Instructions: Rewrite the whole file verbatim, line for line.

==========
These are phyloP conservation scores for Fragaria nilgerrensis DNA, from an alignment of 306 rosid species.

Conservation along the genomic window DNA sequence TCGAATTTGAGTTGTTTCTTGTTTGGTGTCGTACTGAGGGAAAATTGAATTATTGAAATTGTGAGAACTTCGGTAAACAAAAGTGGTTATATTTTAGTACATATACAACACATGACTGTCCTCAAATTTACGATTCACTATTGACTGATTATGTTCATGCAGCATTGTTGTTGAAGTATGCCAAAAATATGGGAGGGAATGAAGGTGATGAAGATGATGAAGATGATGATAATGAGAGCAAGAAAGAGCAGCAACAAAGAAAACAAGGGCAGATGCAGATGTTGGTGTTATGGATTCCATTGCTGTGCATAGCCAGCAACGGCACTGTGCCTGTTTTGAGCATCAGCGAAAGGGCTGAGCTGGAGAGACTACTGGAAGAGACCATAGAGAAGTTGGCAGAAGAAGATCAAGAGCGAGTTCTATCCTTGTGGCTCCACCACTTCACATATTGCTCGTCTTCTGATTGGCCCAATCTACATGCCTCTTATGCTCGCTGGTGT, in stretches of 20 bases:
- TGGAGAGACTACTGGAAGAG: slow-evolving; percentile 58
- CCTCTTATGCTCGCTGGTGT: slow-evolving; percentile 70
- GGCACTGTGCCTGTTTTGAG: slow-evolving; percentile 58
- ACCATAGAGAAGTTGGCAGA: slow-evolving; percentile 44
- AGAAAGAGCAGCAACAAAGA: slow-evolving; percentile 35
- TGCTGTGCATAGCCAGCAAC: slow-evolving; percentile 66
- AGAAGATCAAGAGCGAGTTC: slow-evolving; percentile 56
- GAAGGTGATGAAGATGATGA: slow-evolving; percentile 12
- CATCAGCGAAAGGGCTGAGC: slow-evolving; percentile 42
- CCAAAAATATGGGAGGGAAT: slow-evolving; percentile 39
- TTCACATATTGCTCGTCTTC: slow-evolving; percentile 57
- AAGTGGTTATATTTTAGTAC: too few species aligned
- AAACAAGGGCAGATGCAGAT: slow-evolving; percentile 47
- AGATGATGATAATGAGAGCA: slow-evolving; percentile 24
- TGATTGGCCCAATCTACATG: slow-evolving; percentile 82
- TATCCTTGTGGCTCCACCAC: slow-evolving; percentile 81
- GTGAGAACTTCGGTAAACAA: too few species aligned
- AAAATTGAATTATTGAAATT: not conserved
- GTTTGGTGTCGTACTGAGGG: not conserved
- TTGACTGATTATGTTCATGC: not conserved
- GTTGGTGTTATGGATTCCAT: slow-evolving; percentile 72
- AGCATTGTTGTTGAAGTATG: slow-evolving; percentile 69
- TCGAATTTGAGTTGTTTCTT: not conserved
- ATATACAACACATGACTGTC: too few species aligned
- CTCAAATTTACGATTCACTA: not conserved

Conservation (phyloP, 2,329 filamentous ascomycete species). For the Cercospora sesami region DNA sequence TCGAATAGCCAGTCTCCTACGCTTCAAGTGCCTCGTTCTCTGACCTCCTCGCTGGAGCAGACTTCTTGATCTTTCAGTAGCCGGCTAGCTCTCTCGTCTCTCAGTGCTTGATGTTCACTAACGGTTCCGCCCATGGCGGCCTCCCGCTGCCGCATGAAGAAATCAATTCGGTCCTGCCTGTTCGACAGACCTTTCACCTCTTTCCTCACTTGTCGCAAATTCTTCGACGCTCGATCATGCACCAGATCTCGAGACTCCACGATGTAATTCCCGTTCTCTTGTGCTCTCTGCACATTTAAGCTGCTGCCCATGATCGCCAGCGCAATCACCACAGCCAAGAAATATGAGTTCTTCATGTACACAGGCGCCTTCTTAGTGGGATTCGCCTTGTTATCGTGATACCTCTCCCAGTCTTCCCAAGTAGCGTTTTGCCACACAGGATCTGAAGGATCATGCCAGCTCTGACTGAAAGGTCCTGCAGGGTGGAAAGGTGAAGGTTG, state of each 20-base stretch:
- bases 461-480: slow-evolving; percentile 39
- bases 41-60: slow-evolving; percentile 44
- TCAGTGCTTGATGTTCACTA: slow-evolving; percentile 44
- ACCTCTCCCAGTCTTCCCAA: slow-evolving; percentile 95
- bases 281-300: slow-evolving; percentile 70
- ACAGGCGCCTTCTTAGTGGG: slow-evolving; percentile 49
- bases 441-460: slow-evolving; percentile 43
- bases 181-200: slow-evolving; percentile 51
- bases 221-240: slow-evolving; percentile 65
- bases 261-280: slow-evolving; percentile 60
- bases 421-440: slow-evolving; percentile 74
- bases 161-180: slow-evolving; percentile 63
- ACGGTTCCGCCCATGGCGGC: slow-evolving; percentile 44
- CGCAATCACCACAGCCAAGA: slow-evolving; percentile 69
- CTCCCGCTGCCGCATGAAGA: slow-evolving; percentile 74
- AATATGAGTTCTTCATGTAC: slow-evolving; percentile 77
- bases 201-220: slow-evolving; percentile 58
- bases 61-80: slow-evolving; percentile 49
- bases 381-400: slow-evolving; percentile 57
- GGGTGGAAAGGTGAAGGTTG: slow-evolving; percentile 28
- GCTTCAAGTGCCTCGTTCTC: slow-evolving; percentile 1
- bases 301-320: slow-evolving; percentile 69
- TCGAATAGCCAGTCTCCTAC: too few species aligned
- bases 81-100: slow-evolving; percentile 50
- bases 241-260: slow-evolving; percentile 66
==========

These are phyloP conservation scores for Fragaria nilgerrensis DNA, from an alignment of 306 rosid species.

Conservation along the genomic window DNA sequence TCGAATTTGAGTTGTTTCTTGTTTGGTGTCGTACTGAGGGAAAATTGAATTATTGAAATTGTGAGAACTTCGGTAAACAAAAGTGGTTATATTTTAGTACATATACAACACATGACTGTCCTCAAATTTACGATTCACTATTGACTGATTATGTTCATGCAGCATTGTTGTTGAAGTATGCCAAAAATATGGGAGGGAATGAAGGTGATGAAGATGATGAAGATGATGATAATGAGAGCAAGAAAGAGCAGCAACAAAGAAAACAAGGGCAGATGCAGATGTTGGTGTTATGGATTCCATTGCTGTGCATAGCCAGCAACGGCACTGTGCCTGTTTTGAGCATCAGCGAAAGGGCTGAGCTGGAGAGACTACTGGAAGAGACCATAGAGAAGTTGGCAGAAGAAGATCAAGAGCGAGTTCTATCCTTGTGGCTCCACCACTTCACATATTGCTCGTCTTCTGATTGGCCCAATCTACATGCCTCTTATGCTCGCTGGTGT, in stretches of 20 bases:
- TGGAGAGACTACTGGAAGAG: slow-evolving; percentile 58
- CCTCTTATGCTCGCTGGTGT: slow-evolving; percentile 70
- GGCACTGTGCCTGTTTTGAG: slow-evolving; percentile 58
- ACCATAGAGAAGTTGGCAGA: slow-evolving; percentile 44
- AGAAAGAGCAGCAACAAAGA: slow-evolving; percentile 35
- TGCTGTGCATAGCCAGCAAC: slow-evolving; percentile 66
- AGAAGATCAAGAGCGAGTTC: slow-evolving; percentile 56
- GAAGGTGATGAAGATGATGA: slow-evolving; percentile 12
- CATCAGCGAAAGGGCTGAGC: slow-evolving; percentile 42
- CCAAAAATATGGGAGGGAAT: slow-evolving; percentile 39
- TTCACATATTGCTCGTCTTC: slow-evolving; percentile 57
- AAGTGGTTATATTTTAGTAC: too few species aligned
- AAACAAGGGCAGATGCAGAT: slow-evolving; percentile 47
- AGATGATGATAATGAGAGCA: slow-evolving; percentile 24
- TGATTGGCCCAATCTACATG: slow-evolving; percentile 82
- TATCCTTGTGGCTCCACCAC: slow-evolving; percentile 81
- GTGAGAACTTCGGTAAACAA: too few species aligned
- AAAATTGAATTATTGAAATT: not conserved
- GTTTGGTGTCGTACTGAGGG: not conserved
- TTGACTGATTATGTTCATGC: not conserved
- GTTGGTGTTATGGATTCCAT: slow-evolving; percentile 72
- AGCATTGTTGTTGAAGTATG: slow-evolving; percentile 69
- TCGAATTTGAGTTGTTTCTT: not conserved
- ATATACAACACATGACTGTC: too few species aligned
- CTCAAATTTACGATTCACTA: not conserved

Conservation (phyloP, 2,329 filamentous ascomycete species). For the Cercospora sesami region DNA sequence TCGAATAGCCAGTCTCCTACGCTTCAAGTGCCTCGTTCTCTGACCTCCTCGCTGGAGCAGACTTCTTGATCTTTCAGTAGCCGGCTAGCTCTCTCGTCTCTCAGTGCTTGATGTTCACTAACGGTTCCGCCCATGGCGGCCTCCCGCTGCCGCATGAAGAAATCAATTCGGTCCTGCCTGTTCGACAGACCTTTCACCTCTTTCCTCACTTGTCGCAAATTCTTCGACGCTCGATCATGCACCAGATCTCGAGACTCCACGATGTAATTCCCGTTCTCTTGTGCTCTCTGCACATTTAAGCTGCTGCCCATGATCGCCAGCGCAATCACCACAGCCAAGAAATATGAGTTCTTCATGTACACAGGCGCCTTCTTAGTGGGATTCGCCTTGTTATCGTGATACCTCTCCCAGTCTTCCCAAGTAGCGTTTTGCCACACAGGATCTGAAGGATCATGCCAGCTCTGACTGAAAGGTCCTGCAGGGTGGAAAGGTGAAGGTTG, state of each 20-base stretch:
- bases 461-480: slow-evolving; percentile 39
- bases 41-60: slow-evolving; percentile 44
- TCAGTGCTTGATGTTCACTA: slow-evolving; percentile 44
- ACCTCTCCCAGTCTTCCCAA: slow-evolving; percentile 95
- bases 281-300: slow-evolving; percentile 70
- ACAGGCGCCTTCTTAGTGGG: slow-evolving; percentile 49
- bases 441-460: slow-evolving; percentile 43
- bases 181-200: slow-evolving; percentile 51
- bases 221-240: slow-evolving; percentile 65
- bases 261-280: slow-evolving; percentile 60
- bases 421-440: slow-evolving; percentile 74
- bases 161-180: slow-evolving; percentile 63
- ACGGTTCCGCCCATGGCGGC: slow-evolving; percentile 44
- CGCAATCACCACAGCCAAGA: slow-evolving; percentile 69
- CTCCCGCTGCCGCATGAAGA: slow-evolving; percentile 74
- AATATGAGTTCTTCATGTAC: slow-evolving; percentile 77
- bases 201-220: slow-evolving; percentile 58
- bases 61-80: slow-evolving; percentile 49
- bases 381-400: slow-evolving; percentile 57
- GGGTGGAAAGGTGAAGGTTG: slow-evolving; percentile 28
- GCTTCAAGTGCCTCGTTCTC: slow-evolving; percentile 1
- bases 301-320: slow-evolving; percentile 69
- TCGAATAGCCAGTCTCCTAC: too few species aligned
- bases 81-100: slow-evolving; percentile 50
- bases 241-260: slow-evolving; percentile 66